Supply, Not Demand, Is the Problem

Portland officials are quick to blame population growth for the rapid decline in housing affordability. But Portland is hardly the fastest-growing urban area in America, and many that are growing faster remain much more affordable.

Census estimates show that, between 2010 and 2014, the Portland urbanized area gained 103,000 new residents. That’s a lot, but the Houston and Dallas-Ft. Worth urban areas both grew by more than four times that number, and Atlanta grew by three times that number, and all three remain very affordable. Portland’s median home value (American Community Survey table B25007) was 3.8 times median family income (American Community Survey table B19113) in 2014, while Houston’s was 2.2; Dallas-Fort Worth’s was 2.3; and Atlanta’s was 2.6 times incomes.

Those urban areas are all larger than Portland’s, but the Raleigh urban area is only half the size of Portland’s, and it also gained about 100,000 people between 2010 and 2014. Yet its median home value was just 2.8 times median family incomes. There’s no getting around it: Portland housing would be quite affordable if the city didn’t have an urban-growth boundary artificially limiting the amount of land available for development.

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3 thoughts on “Supply, Not Demand, Is the Problem

  1. Frank

    “There’s no getting around it: Portland housing would be quite affordable if the city didn’t have an urban-growth boundary artificially limiting the amount of land available for development.”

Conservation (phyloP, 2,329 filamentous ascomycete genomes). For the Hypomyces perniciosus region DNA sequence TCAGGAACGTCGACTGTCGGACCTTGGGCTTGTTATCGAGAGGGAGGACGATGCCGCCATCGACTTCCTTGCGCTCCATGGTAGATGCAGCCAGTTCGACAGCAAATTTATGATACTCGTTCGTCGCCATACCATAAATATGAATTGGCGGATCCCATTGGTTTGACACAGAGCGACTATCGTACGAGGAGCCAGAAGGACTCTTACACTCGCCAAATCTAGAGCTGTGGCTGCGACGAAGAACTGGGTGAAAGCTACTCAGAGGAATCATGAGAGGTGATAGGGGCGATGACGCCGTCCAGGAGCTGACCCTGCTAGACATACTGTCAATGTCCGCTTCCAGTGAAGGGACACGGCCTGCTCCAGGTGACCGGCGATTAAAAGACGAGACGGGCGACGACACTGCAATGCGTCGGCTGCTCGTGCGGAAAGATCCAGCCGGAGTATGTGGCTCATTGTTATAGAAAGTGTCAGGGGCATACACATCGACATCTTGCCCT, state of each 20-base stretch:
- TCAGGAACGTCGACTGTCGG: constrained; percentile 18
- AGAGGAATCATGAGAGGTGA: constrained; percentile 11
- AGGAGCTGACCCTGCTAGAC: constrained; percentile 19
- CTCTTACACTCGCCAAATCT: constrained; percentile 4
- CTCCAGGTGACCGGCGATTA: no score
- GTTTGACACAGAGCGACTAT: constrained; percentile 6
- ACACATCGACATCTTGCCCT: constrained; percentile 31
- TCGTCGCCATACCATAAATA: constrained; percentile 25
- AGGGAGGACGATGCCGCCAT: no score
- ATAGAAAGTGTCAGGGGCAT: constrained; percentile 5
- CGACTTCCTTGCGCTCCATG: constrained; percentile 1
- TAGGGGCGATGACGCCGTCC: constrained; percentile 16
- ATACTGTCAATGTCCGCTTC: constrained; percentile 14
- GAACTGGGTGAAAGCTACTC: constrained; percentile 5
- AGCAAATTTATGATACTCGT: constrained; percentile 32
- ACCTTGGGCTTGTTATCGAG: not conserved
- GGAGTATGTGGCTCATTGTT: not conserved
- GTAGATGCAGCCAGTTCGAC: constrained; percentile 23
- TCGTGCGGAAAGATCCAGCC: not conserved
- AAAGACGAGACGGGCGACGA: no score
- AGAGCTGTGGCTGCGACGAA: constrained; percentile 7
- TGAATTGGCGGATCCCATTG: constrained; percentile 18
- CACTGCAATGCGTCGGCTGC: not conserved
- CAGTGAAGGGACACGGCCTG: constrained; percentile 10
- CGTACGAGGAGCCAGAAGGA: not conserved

In 2008, the market value of a house I rented in Portland was $235k.
    In 2009, it was $223k.
    In 2010, it was $220k.
    In 2011, it was $198k.
    In 2012, it was $194k.

    Was a bunch of land that was previously unavailable put on the market in 2008, thereby causing the value of this house to drop nearly 20% in four years?

    In 2013, it was $216k.
    In 2014, it was $258k.
    In 2015, it was $281k.

    Did all that land that was put on the market in 2008 get all built up so that it caused the house’s value to increase 45% in four years?

    Or maybe, just maybe, loose monetary policy is responsible for the majority of price fluctuations in Portland? Maybe, just maybe, the federal government and the Federal Reserve are responsible for the housing bubble that has been re-inflated in Portland?

  2. Frank

    “If it was all the Federal Reserve’s fault why were wild value fluctuations only seen in areas with stringent land use regulations?”

    I didn’t say it was all the Fed’s fault. Part of the blame lies with the federal government and their perverse incentives and their influence on monetary policy. (And I’ve argued here often that demand and amenities also drive prices.)

    Even a place like KC with no urban growth boundaries, there are wild value fluctuations. The median home value peaked in 2007 at $160k. Seven years later, values bottomed out at about $100k, a loss of nearly 40%. In the last year, prices are up 10%, or 20 times the rate of official inflation. These seem like pretty wild fluctuations to me, and I believe the primary driver is loose monetary policy.

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